How to Save on Your Energy Bill By Air Drying Your Clothes

How to Save on Your Energy Bill By Air Drying Your Clothes

How to Save on Your Energy Bill By Air Drying Your Clothes

Air drying your clothes is one of the easiest ways to reduce your energy usage and save money on your energy bills. With just a few adjustments to your laundry routine, you can cut way down on the energy your dryer uses while still keeping your clothes fresh and wrinkle-free.

Why Air Drying Saves Energy

Using your dryer is one of the biggest energy drains in your home. Dryers account for around 6% of total home energy use in the US. Every time you run your dryer, you are using electricity or gas that costs you money.

By air drying clothes instead of using the dryer, I am able to eliminate around 95% of the energy used in drying each load of laundry. That adds up to big energy savings over time!

Some key reasons why air drying is so much more energy efficient than machine drying:

  • Dryers use a heating element that requires constant electricity or gas to generate heat. Air drying relies only on natural airflow and ambient heat.

  • Dryers must run for 45-60 minutes per load, using high heat the entire time. Air drying takes longer, but doesn’t actively consume energy.

  • Modern dryers use a motor and spinning drum that uses additional electricity. Air drying has no motors or moving parts.

Simply put, air drying allows clothes to dry naturally without any external energy input. The only energy used is the negligible amount needed to run a fan or dehumidifier.

How Much Money Can I Save By Line Drying?

The amount of money you can save by air drying will depend on:

  • Cost of electricity or gas in your area

  • Size, efficiency, and usage of your dryer

  • Amount of laundry your household does weekly

As a general estimate, switching to line drying can save the average household $60-100 per year compared to machine drying everything. With air drying Just two loads per week, I save around $150 annually. In some areas with higher energy costs, the savings could be over $200!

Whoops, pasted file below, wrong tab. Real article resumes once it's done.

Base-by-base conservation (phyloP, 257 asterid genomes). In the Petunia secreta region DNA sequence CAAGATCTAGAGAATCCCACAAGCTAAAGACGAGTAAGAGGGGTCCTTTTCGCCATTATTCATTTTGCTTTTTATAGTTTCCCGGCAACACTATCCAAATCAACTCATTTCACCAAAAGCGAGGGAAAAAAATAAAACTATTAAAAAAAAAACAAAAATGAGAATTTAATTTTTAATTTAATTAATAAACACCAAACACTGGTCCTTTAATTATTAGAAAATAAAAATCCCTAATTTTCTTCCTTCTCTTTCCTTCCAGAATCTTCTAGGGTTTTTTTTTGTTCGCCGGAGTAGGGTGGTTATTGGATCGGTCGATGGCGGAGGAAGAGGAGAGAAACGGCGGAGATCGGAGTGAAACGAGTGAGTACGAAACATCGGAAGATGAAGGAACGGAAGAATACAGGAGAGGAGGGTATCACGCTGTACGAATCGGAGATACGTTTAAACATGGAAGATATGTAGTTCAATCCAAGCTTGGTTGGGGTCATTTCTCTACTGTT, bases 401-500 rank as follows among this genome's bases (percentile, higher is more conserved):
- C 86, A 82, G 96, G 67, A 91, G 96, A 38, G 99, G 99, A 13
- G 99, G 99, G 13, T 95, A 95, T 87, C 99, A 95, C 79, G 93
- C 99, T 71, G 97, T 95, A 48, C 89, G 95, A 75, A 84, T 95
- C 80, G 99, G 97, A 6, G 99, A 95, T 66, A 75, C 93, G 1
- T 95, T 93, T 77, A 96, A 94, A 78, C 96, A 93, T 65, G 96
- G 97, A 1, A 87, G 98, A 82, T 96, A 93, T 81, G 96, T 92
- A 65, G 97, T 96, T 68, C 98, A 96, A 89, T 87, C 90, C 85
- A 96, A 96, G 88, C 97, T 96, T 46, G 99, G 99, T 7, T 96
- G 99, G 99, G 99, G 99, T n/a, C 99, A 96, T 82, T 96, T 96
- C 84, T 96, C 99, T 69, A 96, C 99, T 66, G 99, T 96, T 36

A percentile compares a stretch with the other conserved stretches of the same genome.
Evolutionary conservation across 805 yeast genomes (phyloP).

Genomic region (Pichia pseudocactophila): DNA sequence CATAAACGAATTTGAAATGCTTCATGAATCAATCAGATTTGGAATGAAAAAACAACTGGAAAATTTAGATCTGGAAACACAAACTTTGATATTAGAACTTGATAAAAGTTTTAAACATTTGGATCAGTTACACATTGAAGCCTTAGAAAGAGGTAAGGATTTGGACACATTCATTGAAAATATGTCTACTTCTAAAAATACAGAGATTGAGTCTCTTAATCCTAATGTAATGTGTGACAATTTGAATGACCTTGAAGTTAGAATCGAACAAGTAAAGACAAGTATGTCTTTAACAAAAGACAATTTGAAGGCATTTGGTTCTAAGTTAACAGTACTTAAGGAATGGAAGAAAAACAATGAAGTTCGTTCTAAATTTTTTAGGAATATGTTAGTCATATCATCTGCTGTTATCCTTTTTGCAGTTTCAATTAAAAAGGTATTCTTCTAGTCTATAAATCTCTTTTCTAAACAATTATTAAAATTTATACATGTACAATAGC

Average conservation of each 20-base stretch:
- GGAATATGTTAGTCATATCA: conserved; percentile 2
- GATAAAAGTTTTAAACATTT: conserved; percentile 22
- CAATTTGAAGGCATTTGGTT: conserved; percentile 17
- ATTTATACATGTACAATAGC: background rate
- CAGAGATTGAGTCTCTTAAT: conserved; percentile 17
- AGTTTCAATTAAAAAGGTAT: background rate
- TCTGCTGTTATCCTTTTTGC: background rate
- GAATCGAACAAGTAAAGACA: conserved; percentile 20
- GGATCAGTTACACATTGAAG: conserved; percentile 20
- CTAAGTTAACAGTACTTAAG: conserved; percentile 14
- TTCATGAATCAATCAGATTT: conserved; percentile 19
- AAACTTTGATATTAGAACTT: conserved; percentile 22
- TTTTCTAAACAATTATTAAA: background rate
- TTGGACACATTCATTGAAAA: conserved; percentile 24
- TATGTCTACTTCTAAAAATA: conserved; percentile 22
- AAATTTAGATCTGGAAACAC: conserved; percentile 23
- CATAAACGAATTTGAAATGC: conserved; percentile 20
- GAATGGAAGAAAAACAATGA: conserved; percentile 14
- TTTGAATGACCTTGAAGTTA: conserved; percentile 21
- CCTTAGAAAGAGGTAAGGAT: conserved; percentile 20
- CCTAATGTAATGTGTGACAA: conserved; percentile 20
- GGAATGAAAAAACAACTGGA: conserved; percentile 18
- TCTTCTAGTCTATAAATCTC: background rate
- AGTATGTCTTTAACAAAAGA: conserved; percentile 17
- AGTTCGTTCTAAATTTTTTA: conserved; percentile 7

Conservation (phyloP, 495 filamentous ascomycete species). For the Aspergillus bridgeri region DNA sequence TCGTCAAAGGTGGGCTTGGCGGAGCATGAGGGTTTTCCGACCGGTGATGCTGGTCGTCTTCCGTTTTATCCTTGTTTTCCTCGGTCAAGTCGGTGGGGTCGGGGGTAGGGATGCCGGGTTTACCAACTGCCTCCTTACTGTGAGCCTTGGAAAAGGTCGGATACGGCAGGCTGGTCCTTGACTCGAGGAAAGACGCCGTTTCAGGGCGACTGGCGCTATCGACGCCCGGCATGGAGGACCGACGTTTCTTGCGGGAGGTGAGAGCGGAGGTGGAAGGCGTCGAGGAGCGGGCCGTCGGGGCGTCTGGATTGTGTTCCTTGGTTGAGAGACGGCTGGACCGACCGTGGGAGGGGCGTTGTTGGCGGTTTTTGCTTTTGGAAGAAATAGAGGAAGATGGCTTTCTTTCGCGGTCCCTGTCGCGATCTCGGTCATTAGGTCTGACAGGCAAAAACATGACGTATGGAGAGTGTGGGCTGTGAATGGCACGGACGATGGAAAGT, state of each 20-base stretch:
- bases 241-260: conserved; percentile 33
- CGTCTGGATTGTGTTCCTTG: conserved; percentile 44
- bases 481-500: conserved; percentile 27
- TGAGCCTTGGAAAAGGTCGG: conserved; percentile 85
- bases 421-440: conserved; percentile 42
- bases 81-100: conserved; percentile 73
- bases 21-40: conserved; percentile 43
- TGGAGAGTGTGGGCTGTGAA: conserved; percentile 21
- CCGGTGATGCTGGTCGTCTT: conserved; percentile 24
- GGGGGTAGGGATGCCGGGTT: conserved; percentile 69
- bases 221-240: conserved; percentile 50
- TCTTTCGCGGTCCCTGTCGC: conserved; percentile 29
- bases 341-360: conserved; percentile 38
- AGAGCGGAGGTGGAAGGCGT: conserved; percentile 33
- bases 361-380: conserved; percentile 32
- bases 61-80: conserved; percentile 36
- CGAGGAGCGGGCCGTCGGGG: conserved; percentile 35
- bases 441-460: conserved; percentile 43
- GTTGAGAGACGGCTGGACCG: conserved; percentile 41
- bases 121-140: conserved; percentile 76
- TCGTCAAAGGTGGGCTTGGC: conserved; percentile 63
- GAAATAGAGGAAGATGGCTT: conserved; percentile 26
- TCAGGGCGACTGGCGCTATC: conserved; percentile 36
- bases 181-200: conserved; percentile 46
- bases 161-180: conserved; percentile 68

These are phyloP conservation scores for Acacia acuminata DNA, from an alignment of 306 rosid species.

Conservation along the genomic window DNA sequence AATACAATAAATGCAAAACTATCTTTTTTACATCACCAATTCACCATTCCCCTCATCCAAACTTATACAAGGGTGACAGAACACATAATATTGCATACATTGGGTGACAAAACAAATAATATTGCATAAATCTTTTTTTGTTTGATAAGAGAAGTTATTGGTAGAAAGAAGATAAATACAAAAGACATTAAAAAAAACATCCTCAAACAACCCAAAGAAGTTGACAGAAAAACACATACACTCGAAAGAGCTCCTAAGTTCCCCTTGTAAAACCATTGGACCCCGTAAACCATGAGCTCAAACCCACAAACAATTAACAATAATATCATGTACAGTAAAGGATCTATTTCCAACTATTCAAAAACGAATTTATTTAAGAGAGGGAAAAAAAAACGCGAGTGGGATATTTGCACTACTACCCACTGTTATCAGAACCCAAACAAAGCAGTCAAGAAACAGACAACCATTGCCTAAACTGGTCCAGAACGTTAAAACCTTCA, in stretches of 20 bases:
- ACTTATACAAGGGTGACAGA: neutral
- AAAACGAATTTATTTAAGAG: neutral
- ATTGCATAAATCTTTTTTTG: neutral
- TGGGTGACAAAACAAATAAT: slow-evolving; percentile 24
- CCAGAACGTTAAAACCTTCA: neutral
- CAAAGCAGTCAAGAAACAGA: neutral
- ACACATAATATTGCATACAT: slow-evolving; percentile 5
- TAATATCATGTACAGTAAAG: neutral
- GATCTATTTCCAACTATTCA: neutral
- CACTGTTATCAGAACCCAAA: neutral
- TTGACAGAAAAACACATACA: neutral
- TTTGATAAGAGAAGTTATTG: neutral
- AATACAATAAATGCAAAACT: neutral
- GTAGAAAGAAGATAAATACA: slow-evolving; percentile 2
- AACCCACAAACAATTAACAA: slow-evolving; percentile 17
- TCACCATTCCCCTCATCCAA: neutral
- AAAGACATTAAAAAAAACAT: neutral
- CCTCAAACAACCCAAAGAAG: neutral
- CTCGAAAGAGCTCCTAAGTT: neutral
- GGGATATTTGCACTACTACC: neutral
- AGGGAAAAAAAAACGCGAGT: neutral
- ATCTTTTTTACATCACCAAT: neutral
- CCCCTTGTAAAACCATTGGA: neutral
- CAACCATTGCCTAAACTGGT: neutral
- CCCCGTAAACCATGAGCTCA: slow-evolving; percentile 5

Over time, the savings really add up. If I continue air drying for 5 years, I will save $750 vs machine drying that whole time. Given that a new energy efficient dryer can cost $600 or more, the savings from line drying can really outweigh the convenience of machine drying rather quickly.

Effective Methods for Air Drying Clothes

Switching to air drying doesn’t have to mean hanging wet laundry all over your house. Here are some great options to dry clothes naturally without making a mess:

Use a Laundry Drying Rack

A collapsible drying rack allows you to air dry laundry neatly in any room. I use one in my laundry room so clothes can dry out of the way. Position near an open window or vent to promote airflow if possible. Fold up when not in use.

Install a Ceiling Drying Rack or Retractable Clothesline

These devices mount above your washer/dryer and pull down when needed. They take up minimal space and keep clothes off the floor and out of the way. Great for small laundry rooms.

Dry Clothes Outside Whenever Possible

Outdoor drying is the most energy efficient option. The sun and breeze will dry clothes faster than any indoor setup. Use a clothesline or outdoor drying rack.

Try a Portable Umbrella Clothesline

These pop-up clothes drying racks allow you to line dry outside even without a permanent clothesline. Bring it outside when drying laundry, then collapse and store.

Use Smart Wash Cycles and Dryer Balls

Washing in cold water and using the high spin cycle leaves clothes with less moisture to remove. Wool dryer balls can cut drying time by up to 25%.

Tips for Successful Air Drying

Follow these tips to ensure your air dried clothes come out fresh, unwrinkled, and ready to wear:

  • Shake items out and hang properly on the line to avoid creases. Hang shirts by the bottom, blouses upside down by the side seams, etc.

  • Wash similar fabrics together since lighter items dry faster. Heavy cottons take longer than athletic wear.

  • Check progress and rearrange/reshuffle items on the rack or line throughout drying.

  • Separate pieces as they dry so air can keep circulating.

  • Once dry, immediately fold or hang to avoid wrinkles from setting in.

  • Rotate items to expose the damp undersides. Drying happens quickest when air reaches all surfaces.

  • Add a dehumidifier to laundry room to help draw moisture out of the air.

With a good setup and effective technique, I find I can air dry loads of laundry successfully. The energy savings make the minimal extra effort well worthwhile! Evaluating your situation and trying different drying methods will help determine the best approach for your household.

Bottom Line

Switching from machine drying to air drying laundry is one of the simplest ways to slash energy use and save money each month. With a drying rack, clothesline, or other setup, I can easily save $100 or more per year. It just takes a bit of planning and getting used to a new routine. Optimizing wash cycles and trying different air drying techniques ensure clothes dry effectively. Going forward, I will continue relying on this “old fashioned” laundry method to cut my energy bills!